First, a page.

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Summary:

Ericsson says it has entered into an asset purchase agreement to acquire the parts of the Carrier Networks division of Nortel relating to CDMA and LTE technology in North America for an estimated price of about $1.13 billion. Ericsson beat out other bidders Nokia Siemens Networks […]

Ericsson says it has entered into an asset purchase agreement to acquire the parts of the Carrier Networks division of Nortel relating to CDMA and LTE technology in North America for an estimated price of about $1.13 billion. Ericsson beat out other bidders Nokia Siemens Networks (NSN) and private equity firm, MatlinPatterson Global Advisors. NSN had bid $650 million for the business back in June. According to a Nortel spokeswoman, the deal does include some intellectual property rights, but excludes a small number of 4G wireless patents. We’ll have to wait till Monday, when the two companies plan to have a conference call to share the details with rest of us. The Swedish giant expects this acquisition will help it expand its footprint in North America and strengthen its ability to serve North America’s leading wireless operators in the evolution to 4G LTE. Ericsson recently took over the management of Sprint’s wireless networks as well. The company will get important CDMA contracts with North American operators such as Verizon, Sprint, U.S. Cellular, Bell Canada and Leap, as well as LTE assets, certain patents and patent licenses relating to CDMA and LTE.

Nortel’s North American CDMA operations generated approximately $2 billion in revenues for 2008 and were profitable. Ericsson’s North American business generated $2.7 billion in sales for 2008, much of it coming from the sale of GSM and WCDMA equipment and services. If Ericsson does manage to swallow this business, it would become one of the key suppliers of LTE equipment, whose demand is expected to shoot up as the majority of the world’s carriers transition to 4G wireless networks. Ericsson knows that, and that is why it was aggressive in bidding for this business unit.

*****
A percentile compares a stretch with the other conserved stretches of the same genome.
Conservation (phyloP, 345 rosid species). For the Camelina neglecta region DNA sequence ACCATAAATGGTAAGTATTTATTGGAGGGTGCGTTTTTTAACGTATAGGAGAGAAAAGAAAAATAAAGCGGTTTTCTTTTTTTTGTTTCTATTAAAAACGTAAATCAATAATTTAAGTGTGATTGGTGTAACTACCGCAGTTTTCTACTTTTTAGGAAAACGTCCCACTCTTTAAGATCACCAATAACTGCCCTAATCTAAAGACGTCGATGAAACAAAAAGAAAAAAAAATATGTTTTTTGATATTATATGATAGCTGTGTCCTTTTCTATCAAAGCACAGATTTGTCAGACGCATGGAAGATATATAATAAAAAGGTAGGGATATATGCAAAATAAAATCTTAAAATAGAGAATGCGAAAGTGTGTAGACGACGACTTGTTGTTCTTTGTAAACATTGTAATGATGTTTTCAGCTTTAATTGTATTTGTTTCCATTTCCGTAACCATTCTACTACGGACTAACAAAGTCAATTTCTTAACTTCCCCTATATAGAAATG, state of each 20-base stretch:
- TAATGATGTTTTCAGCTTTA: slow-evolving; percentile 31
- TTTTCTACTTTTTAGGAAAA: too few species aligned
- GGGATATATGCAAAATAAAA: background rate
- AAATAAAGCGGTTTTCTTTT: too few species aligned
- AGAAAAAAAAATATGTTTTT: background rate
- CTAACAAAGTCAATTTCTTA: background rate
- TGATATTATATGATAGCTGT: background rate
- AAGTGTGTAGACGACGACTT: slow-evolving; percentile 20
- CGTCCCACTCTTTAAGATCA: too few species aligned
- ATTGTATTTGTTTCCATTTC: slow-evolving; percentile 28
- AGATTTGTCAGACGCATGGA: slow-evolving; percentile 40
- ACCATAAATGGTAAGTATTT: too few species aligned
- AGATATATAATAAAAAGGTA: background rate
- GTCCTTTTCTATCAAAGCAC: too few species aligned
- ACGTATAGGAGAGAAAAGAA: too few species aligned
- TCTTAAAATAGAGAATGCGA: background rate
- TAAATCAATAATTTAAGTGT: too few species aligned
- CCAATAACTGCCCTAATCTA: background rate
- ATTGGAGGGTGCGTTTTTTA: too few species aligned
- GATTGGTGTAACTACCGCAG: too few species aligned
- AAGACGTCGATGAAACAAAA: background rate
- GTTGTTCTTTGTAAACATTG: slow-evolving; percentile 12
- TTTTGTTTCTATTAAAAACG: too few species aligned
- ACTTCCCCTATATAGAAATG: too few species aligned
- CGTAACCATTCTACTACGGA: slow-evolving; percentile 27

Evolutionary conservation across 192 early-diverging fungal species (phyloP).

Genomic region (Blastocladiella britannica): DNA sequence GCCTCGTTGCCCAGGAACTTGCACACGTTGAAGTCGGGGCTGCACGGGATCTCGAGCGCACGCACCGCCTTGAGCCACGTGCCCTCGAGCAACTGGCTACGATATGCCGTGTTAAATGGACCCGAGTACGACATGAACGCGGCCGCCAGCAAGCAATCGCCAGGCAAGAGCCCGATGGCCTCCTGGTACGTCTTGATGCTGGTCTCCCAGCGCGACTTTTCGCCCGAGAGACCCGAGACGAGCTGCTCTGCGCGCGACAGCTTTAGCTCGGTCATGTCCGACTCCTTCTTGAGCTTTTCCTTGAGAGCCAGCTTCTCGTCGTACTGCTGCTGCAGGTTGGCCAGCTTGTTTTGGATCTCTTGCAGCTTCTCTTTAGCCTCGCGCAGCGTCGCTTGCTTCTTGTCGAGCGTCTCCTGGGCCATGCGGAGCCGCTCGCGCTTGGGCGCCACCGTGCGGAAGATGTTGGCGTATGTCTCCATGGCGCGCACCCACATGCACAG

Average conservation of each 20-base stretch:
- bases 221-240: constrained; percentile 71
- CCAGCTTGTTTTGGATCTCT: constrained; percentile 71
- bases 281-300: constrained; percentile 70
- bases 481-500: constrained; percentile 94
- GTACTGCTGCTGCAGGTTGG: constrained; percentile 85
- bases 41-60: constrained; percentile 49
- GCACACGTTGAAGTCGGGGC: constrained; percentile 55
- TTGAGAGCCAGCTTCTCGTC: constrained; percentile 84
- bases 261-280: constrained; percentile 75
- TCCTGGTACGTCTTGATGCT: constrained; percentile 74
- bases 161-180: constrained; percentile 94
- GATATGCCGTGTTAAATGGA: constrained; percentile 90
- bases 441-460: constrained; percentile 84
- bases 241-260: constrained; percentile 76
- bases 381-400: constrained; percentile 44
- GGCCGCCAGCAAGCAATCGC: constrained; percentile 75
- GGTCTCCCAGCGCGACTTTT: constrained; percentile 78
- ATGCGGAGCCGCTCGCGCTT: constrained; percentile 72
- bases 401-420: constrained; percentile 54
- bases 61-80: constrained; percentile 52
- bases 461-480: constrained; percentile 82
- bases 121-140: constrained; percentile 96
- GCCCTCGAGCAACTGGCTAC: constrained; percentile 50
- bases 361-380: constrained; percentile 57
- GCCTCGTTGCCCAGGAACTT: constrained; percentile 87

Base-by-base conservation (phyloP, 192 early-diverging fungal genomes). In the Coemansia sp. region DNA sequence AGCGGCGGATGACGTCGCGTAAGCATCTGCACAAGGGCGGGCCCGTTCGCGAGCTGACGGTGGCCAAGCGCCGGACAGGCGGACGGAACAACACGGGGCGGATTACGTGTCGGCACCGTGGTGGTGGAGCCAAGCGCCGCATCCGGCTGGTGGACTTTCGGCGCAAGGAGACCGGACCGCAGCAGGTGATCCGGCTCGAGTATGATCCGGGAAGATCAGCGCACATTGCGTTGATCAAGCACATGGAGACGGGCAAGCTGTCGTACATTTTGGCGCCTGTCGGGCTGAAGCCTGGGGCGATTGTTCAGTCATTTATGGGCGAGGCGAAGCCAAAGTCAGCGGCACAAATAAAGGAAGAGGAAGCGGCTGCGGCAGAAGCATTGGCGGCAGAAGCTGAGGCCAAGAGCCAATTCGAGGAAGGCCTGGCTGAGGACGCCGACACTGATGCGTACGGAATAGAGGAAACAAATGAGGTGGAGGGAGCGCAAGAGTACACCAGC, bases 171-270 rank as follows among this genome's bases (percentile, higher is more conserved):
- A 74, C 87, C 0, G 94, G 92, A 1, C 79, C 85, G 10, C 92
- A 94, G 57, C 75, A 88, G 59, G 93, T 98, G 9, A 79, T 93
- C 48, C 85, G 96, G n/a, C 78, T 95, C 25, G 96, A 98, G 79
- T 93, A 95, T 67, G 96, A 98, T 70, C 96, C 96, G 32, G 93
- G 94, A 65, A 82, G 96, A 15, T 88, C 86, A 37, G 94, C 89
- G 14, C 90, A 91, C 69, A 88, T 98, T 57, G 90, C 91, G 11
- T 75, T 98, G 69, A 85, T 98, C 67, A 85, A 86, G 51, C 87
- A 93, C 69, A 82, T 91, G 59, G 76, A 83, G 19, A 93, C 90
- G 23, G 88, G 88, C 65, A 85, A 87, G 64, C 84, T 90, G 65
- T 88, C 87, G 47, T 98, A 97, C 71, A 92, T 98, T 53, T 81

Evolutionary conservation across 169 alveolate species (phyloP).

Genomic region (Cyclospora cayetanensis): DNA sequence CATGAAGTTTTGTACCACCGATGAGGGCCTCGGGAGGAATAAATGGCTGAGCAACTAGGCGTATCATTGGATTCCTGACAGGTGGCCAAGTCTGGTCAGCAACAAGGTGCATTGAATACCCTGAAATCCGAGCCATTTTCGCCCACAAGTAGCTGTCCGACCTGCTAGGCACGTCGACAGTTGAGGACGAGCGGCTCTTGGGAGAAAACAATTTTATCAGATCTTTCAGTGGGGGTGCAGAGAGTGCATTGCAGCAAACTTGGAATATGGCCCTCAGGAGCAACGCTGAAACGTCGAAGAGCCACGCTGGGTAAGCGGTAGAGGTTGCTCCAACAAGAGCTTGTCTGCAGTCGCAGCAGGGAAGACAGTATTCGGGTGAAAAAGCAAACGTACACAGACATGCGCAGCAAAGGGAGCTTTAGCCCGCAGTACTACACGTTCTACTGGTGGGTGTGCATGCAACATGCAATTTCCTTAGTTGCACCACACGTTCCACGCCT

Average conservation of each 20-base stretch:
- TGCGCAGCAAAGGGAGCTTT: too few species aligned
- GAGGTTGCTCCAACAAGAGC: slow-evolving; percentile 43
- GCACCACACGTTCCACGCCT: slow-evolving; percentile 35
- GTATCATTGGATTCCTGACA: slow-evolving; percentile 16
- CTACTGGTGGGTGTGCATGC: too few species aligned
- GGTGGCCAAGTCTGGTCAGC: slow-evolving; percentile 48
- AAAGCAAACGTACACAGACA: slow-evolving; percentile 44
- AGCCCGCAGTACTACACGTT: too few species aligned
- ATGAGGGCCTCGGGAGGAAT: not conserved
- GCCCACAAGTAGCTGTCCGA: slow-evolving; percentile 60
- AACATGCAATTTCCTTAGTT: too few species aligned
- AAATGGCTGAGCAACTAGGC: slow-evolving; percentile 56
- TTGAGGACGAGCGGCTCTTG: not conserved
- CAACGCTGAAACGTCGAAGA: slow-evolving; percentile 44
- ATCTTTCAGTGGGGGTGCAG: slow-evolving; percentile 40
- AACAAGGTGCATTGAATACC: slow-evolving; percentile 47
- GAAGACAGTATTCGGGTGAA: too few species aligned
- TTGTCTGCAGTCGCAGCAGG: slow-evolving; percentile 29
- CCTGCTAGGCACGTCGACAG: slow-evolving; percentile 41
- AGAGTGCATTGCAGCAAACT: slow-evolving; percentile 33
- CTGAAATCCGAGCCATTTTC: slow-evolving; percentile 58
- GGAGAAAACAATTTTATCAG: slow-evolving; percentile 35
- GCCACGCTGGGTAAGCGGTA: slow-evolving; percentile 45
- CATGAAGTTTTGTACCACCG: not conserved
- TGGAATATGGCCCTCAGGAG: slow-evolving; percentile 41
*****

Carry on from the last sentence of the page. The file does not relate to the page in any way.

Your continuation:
“Acquiring Nortel’s North American CDMA business allows us to serve this important region better as we build relationships for the future migration to LTE,” said Carl-Henric Svanberg, president and CEO of Ericsson, in a statement. Here is a link to the Nortel press release.

  1. That’s a bargain with all those 4G patents. LTE is teh awesome.

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  2. The sale doesn’t include the 4G patents. Just usage of equipment and software

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    1. Steve

      I checked with Nortel and they say that the sale does include some intellectual property rights, but excludes a small number of 4G wireless patents.

      Do you happen to have more details that you can share with us?

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  3. I’ve been following this deal for multiple reasons, including the fact that the company where I serve as a CIO uses some Nortel gear (but not carrier equipment).

    The big question is what happens to Nokia Siemens now? One of the better analyses I have seen comes from Jonathan Spira of Basex at http://www.basexblog.com/2009/07/25/impact-of-ericssons-nortel-victory-on-nokia-siemens/

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  4. I always thought it was weird to “agree” to buy as if the acquirer were being pressured?

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  5. Matt Wellington Saturday, July 25, 2009

    I’ve been following this deal for multiple reasons, including the fact that the company where I serve as a CIO uses some Nortel gear (but not carrier equipment).

    The big question is what happens to Nokia Siemens now? One of the better analyses I have seen comes from Jonathan Spira of Basex at http://www.basexblog.com/2009/07/25/impact-of-ericssons-nortel-victory-on-nokia-siemens/

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  6. probably not good for ALU, NSN – but those two were mergers, which caused them to screw themselves. maybe this will what trip up E\\. their history with mergers (Marconi, Redback) has not been stellar either.

    in any case good for sprint.looks like to me – bye bye wimax & hello lte on the now network…:)

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  7. This demonstrates the difference between a financial buyer and a strategic buyer … it would cost a billion and years just to get the customer base … no such thing as a free lunch … LM Ericsson, great move …

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